I missed the big, three-day festival in July, and I’m determined to make this one.

On Saturday, December 12, the Castro will come alive with crowds, film, and live music with four feature films—one a 162-minute epic—for the 5th annual San Francisco Silent Film Festival Winter Event.

It will start at 11:30 with Chang: A Drama of the Wilderness, an ethnographic feature shot in Siam by Merian C. Cooper and Ernest B. Schoedsack six years before they made King Kong. This is a far more realistic look at life in the jungle, part staged and part documentary. Donald Sosin will accompany Chang on the piano.

Then comes the real treat (and the only film on the schedule I haven’t seen): The complete version of Abel Gance’s 1919 anti-war epic J’Accuse has never played in the United States, and hasn’t been available anywhere else for a very long time. Now this recently restored epic gets its American premiere. Screening at 2:00, with Robert Israel performing an adaption of his orchestral score on the Castro’s Wurlitzer.

We’ll all need a long break after that, and a long laugh. So the festival will reconvene at 7:00 for Buster Keaton’s Sherlock Jr., a comedy about movies themselves and the dreams they inspire. Sherlock Jr. isn’t quite feature length, so they’re showing it with one of Keaton’s best shorts, The Goat. Dennis James will accompany both on the Mighty Wurlitzer, with percussionist Mark Goldstein adding sound effects.

Finally, the close the day on a dark note, at 9:15 we’ll get to watch West of Zanzibar, a Tod Browning/Lon Chaney melodrama set in the jungles of Africa.

What’s Screening: October 23 – 29

I haven’t done one of these in a long time, and I’m not really prepared, and I’m just trying to get my feet wet again, so bear with me.

Okay, festival news: I haven’t been following the festivals, but these ones are going on right now:

And here are a few movies and events worth checking out:

A Bringing Up Baby, Stanford, Friday through Sunday. Now here’s something strange. The last weekly newsletter I posted, more than four months ago, also included Bringing Up Baby, and it was also at the Stanford. Different double bill though. How does one define a screwball comedy? You could say it’s a romantic comedy with glamorous movie stars behaving like broad, slapstick comedians. You could point out that screwballs are usually set amongst the excessively wealthy, and often explore class barriers. Or you could simply show Howard Hawks’ frivolous and hilarious tale about a mild-mannered paleontologist (Cary Grant), a ditzy heiress (Katharine Hepburn), and a tame leopard (a tame leopard). On a double-bill with An Affair to Remember, which I saw a long time ago and didn’t care for.

A Let the Right One In, Red Vic, Wednesday and Thursday. Better than Horror of Dracula, Interview with a Vampire, and The Lost Boys, and maybe better than Nosferatu, this is one of the great vampire movies. What better place for a vampire than a Swedish winter? The nights are very long, snow covers everything, and people drink heavily and seem depressed to begin with. It’s like Bergman, only with undead bloodsuckers. Let the Right One In is also a coming-of-age story, about first love between a boy about to turn 13 and a girl who has been 12 “for a very long time.”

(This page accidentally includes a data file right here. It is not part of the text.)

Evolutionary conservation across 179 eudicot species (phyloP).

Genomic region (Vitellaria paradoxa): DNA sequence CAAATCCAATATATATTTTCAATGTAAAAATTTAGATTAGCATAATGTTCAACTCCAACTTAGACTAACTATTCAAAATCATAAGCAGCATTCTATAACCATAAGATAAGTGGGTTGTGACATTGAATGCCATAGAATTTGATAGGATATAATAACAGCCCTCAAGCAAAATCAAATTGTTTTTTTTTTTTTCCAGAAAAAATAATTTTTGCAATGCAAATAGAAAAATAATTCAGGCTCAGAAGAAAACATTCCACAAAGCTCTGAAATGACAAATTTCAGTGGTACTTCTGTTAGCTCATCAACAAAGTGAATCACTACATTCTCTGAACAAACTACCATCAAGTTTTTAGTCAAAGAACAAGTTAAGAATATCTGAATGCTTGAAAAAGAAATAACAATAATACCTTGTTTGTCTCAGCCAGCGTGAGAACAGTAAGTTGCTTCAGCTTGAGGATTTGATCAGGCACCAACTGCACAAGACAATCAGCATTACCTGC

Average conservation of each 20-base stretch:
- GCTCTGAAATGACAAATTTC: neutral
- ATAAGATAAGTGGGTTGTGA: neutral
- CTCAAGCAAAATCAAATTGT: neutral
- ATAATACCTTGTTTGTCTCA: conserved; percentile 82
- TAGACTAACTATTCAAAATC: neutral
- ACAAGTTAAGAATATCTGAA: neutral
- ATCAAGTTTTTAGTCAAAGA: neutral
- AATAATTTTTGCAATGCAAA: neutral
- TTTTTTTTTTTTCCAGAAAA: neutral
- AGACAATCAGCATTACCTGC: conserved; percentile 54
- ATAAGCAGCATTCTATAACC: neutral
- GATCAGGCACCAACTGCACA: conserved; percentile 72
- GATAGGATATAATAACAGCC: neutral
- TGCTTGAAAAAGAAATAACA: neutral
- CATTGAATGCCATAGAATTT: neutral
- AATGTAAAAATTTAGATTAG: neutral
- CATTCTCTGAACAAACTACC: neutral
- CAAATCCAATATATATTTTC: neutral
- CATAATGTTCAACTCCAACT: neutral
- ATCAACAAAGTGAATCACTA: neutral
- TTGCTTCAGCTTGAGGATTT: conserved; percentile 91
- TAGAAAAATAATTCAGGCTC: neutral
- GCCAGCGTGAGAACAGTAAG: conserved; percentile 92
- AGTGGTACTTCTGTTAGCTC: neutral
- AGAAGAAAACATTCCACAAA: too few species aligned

Short Subject Night, Niles Essanay Silent Film Museum, Saturday, 7:30. A week before Halloween, and they’ve already got a scary vibe—well, a funny, scary vibe—with four haunted house comedies. I can vouch for Harold Lloyd’s “Haunted Spooks” (even though it gets a bit racist, as films from the ‘20s often do), as well as Buster Keaton’s “The Haunted House.” I think I may have seen Laurel and Hardy’s “Habeas Corpus” long ago, but I’m not sure.

Thrillville’s Halloween Gore ‘N Snorefest, Balboa, Thursday, 7:30. The Parkway and Cerrito are gone (at least the Cerrito in its Speakeasy version, but Thrillville continues. Will the Thrill and Monica the Tiki Goddess promise Hollywood Chainsaw Hookers, Zontar: The Thing from Venus, and assorted oddities.

I’m Back

More than four months after my last post (not counting the Soul Power review, which I’d written months before), I’m resurrecting Bayflicks. Without going into details, let’s just say I have a very busy summer, and not all of it was busy in a good way.

I got to very few movies during that time, and no festivals. As a blogger and as a moviegoer, I missed both silent film festivals, the Jewish Film Festivals, and Mill Valley. I’m currently missing Doc Fest. Even my mother-in-law said I need to get out to more movies.

I didn’t entirely miss the rebirth of the Cerrito, but I missed blogging about it—at least until now. I went to it twice over the summer (it’s in walking distance), but a lot of the flavor is gone. It’s now a first-run theater with couches and a good menu. When I was last there, it didn’t even have the menu, yet.

I even missed a chance to review the new (and already gone) Spike Lee joint, Passing Strange. That hurt.

Anyway, my life is returning to something resembling normal again. I intend to start seeing movies, in theaters, at home, and at press screenings. I’ll start paying attention to the festivals. I’ll even get back to my survey of Akira Kurosawa’s works.

It’s good to be back.